Negotiating Transfer Credit

The Linguistic Institute is hosted by the Linguistics Department at the University of Michigan, but the courses are not offered through UM.  The University supplies the space and infrastructure, but does not actually offer the courses. In this way, it it similar to when a conference is being hosted at a university.

Institute courses are sponsored by the Linguistic Society of America (LSA), and at the completion of the Institute, participants will be able to request an official Institute transcript from the LSA. Individual universities will have to decide for themselves whether they will accept the LSA transcript as sufficient to grant degree credit. There is no typical way in which universities deal with this; each university has its own policies about things like this. Some will accept Institute classes for credit and others won’t.

Here are a few details that participants can keep in mind and mention to their advisors:

  • Institute courses are designed to be equivalent to graduate level courses in linguistics.
  • Since Institute courses have fewer contact hours than a usual semester-long course, we consider each course to be the equivalent of only one graduate-level credit hour.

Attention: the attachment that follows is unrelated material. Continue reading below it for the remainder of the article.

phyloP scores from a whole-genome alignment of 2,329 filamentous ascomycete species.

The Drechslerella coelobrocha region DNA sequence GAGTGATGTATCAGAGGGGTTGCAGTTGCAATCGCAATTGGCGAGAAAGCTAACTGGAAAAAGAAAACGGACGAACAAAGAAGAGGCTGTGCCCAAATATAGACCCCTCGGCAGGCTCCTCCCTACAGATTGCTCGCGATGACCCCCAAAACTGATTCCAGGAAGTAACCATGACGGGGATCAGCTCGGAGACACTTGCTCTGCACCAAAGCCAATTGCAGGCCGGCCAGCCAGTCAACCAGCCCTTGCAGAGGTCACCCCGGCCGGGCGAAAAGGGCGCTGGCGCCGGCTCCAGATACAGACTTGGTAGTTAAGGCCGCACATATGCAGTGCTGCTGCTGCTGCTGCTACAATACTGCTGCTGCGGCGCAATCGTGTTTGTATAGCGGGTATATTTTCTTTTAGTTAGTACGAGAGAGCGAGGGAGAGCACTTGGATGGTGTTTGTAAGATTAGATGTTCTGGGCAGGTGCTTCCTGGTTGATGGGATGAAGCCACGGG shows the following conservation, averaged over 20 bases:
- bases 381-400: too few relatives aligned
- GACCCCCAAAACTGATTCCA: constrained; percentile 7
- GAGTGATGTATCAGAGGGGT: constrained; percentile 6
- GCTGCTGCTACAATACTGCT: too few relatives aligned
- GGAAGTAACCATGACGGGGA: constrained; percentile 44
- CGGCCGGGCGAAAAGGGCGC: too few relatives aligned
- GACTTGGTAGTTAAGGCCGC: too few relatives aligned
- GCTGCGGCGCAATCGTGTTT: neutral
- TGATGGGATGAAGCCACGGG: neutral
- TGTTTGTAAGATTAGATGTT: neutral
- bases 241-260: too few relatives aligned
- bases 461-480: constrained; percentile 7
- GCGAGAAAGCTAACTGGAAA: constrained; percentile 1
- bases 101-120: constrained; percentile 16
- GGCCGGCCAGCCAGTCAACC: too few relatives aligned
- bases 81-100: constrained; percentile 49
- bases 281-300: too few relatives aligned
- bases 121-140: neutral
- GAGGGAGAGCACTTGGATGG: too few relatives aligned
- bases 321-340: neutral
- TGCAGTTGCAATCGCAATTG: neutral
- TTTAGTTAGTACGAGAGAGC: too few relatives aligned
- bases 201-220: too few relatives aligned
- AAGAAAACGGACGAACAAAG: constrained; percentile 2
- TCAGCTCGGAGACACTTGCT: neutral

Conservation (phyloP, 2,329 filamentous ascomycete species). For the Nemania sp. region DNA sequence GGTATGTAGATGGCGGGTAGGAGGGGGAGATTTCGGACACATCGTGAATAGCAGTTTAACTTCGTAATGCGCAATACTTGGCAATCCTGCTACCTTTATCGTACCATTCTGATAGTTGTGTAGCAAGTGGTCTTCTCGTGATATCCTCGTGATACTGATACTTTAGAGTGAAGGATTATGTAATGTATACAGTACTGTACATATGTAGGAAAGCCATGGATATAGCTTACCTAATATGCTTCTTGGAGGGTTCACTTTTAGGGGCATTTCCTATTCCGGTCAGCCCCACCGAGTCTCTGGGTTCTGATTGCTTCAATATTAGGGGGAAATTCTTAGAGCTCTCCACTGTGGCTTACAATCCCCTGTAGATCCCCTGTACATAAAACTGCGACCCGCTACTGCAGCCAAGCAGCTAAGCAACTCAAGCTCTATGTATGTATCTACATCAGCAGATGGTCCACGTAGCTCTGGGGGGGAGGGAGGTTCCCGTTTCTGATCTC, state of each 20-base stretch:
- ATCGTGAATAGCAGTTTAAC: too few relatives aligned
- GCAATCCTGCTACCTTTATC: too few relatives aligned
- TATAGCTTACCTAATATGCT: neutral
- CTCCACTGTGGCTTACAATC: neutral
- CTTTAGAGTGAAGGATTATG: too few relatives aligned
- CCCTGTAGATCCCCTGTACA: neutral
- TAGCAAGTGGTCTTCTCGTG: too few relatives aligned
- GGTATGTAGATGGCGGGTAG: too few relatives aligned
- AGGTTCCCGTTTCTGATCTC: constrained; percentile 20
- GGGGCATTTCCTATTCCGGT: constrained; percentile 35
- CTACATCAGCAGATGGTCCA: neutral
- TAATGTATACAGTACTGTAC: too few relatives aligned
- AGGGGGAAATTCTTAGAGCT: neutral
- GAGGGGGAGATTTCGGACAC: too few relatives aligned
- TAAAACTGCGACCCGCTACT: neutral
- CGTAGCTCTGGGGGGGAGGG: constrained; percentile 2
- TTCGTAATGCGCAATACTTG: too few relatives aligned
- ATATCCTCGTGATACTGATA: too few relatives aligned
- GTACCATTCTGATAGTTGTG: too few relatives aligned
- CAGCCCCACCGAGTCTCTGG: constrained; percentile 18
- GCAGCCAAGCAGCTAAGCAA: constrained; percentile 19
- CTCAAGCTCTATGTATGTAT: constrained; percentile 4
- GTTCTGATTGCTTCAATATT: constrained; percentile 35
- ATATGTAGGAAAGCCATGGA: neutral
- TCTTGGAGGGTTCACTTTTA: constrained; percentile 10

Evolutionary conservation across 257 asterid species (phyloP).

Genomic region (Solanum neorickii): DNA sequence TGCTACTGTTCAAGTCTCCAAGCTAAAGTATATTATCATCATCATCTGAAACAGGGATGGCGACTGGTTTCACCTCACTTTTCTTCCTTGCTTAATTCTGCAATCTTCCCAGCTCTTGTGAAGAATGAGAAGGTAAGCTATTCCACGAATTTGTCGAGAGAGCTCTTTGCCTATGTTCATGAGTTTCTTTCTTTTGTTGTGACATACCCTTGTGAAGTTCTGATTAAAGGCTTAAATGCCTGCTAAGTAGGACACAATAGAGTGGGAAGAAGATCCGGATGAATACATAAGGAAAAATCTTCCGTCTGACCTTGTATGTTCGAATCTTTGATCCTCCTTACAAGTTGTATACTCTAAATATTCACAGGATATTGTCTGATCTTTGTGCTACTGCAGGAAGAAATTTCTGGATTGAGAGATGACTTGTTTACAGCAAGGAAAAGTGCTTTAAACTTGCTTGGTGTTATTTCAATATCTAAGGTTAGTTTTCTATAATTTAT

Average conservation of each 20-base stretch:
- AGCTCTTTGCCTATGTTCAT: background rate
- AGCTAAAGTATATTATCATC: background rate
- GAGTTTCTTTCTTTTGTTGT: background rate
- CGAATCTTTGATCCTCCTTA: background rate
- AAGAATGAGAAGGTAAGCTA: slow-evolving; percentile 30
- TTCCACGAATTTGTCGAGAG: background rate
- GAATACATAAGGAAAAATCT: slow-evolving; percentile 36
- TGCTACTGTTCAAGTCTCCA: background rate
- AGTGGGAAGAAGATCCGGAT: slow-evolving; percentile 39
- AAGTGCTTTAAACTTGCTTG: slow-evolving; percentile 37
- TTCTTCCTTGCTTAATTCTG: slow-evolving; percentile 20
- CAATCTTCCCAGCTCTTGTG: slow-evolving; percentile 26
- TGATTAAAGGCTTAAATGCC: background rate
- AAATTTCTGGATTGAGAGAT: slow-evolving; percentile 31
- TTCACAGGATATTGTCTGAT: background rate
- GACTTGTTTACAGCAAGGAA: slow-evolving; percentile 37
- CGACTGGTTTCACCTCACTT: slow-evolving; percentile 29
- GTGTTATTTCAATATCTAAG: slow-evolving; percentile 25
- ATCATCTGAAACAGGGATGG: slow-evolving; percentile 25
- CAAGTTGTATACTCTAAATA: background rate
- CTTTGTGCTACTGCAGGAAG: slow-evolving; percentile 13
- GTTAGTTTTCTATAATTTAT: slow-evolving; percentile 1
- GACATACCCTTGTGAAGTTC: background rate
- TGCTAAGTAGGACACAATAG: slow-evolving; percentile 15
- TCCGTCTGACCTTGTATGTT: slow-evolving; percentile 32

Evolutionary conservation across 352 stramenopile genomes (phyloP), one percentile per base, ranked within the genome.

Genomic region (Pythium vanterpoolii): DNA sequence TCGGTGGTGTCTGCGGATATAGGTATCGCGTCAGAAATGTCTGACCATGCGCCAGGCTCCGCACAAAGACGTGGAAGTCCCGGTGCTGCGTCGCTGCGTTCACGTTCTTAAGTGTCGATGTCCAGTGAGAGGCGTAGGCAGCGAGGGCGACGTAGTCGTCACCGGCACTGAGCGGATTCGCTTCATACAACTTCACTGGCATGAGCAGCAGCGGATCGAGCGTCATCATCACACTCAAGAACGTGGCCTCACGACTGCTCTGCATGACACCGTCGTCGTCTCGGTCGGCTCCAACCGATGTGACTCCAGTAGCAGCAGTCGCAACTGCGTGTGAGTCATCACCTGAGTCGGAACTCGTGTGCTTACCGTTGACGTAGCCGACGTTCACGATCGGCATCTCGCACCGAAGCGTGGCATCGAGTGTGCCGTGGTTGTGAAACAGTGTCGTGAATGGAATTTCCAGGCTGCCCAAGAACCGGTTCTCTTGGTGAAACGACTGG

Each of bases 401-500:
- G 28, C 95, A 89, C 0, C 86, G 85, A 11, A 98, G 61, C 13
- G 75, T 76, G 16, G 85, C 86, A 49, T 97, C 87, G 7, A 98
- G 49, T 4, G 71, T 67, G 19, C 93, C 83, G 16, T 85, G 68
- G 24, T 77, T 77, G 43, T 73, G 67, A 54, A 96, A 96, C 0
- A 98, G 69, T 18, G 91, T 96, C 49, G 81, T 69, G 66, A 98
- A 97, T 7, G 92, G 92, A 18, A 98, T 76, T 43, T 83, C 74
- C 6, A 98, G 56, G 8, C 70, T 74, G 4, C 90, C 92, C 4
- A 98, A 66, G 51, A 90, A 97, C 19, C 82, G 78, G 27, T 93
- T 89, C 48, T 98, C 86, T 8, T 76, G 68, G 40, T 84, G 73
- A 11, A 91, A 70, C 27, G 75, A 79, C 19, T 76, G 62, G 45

• At the completion of the Institute, participants can request an official transcript from the LSA. However, the LSA is not an accredited institution of higher education, and the transcript from the LSA should be interpreted accordingly.
  • At previous Institutes, there have been some universities that accepted Institute courses for degree credit, although this is not necessarily true for all universities.

Since courses at the Institute are not being offered as UM classes, there is unfortunately no option available for registering with UM in order to receive credit.

We hope that participants will decide to attend the Linguistic Institute even if they cannot convince their home institutions to award credit for the Institute classes. The value of attending an Institute goes beyond earning degree credit, and very few attendees typically use Linguistic Institute courses for this purpose. The Institute is an opportunity to be exposed to many different ideas and approaches from across the complete spectrum of what counts as linguistics. It is an opportunity to meet the leaders in the field and learn from them, to interact with people from many different stages in their linguistics careers, to make new friends, and to establish life-long collaborations. There is a great deal to be gained from attending the Institute, even if participants’ home institutions decide not to accept Institute courses for degree credit.